As an increasingly senior (i.e., “older”) faculty member, professional development efforts–whether my own or those intended for others — occupy more of my time and attention than they used to. People here began a more formalized mentoring program for junior faculty about a year ago, and recently I was one of the people called upon to dispense wisdom about teaching to some of our recent hires.
Instead of just talking at them, I decided to demonstrate some teaching via active learning by using Simon’s ABC exercise: I asked the mentees to write down on Post-It notes what they wanted to abandon, begin, and continue about their own teaching and then stick their notes on the wall. Here is a compilation of the results:
- Lecturing: for too long, information dumping, speaking too fast because of nervousness, standing behind the podium for the entire class.
- Lengthy Powerpoints.
- Showing frustration or being defensive with students.
- More class discussion and inclusive conversations.
- Exploring concepts more deeply.
- Involving students in course content creation.
- Flipping the classroom: some specific activities, how to do it, ways to experiment.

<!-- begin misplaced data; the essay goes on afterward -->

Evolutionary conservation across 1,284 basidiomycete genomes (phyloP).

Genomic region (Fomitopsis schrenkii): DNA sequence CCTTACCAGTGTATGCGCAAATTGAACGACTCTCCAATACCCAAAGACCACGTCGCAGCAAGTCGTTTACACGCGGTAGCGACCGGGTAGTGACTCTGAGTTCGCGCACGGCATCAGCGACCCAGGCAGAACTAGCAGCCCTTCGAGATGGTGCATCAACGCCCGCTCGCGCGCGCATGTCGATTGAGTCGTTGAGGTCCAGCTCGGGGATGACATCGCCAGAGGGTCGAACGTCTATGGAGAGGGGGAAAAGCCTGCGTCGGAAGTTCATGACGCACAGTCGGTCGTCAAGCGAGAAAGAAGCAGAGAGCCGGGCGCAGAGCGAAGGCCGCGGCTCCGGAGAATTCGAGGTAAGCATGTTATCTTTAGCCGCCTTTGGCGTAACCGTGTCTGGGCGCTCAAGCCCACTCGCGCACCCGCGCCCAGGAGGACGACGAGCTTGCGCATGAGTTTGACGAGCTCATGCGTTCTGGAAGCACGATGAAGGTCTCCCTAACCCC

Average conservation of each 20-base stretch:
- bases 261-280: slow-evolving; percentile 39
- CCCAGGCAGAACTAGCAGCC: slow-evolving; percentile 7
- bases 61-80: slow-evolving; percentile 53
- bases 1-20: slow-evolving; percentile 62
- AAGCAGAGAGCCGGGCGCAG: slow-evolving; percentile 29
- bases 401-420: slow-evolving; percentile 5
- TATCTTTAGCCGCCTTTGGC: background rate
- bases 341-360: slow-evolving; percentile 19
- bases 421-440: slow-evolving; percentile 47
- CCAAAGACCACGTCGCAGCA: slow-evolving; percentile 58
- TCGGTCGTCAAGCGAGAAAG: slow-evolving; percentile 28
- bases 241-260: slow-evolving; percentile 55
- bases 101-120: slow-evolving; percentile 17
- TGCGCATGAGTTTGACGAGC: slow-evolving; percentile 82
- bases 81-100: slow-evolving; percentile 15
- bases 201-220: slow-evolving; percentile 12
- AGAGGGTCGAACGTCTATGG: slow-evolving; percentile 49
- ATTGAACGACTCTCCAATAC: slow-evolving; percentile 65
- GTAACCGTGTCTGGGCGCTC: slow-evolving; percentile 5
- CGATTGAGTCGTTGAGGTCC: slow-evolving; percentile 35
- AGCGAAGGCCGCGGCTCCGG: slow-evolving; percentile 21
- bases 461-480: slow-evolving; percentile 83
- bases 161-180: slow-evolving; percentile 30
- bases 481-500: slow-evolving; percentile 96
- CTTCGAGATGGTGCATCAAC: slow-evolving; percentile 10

- More group work.
- Learning students’ names.
- Building a teaching portfolio
- Bringing current research into classroom.
- Engaging students through constant questioning.
- Following up on students’ work very closely.
- Being available to students out of class.
- Including licensing exam-type questions in lectures
- Daily quizzes and small group discussions.
- Being enthusiastic and encouraging in the classroom.
The whole process took less than ten minutes, generated a bit of discussion after the formal program had concluded, and let mentees know that many of their experiences were shared. The exercise also had the side benefit of generating data on topics of interest for a future mentoring event. In sum, it worked well.
Some of our other past posts on different applications of the ABC exercise are: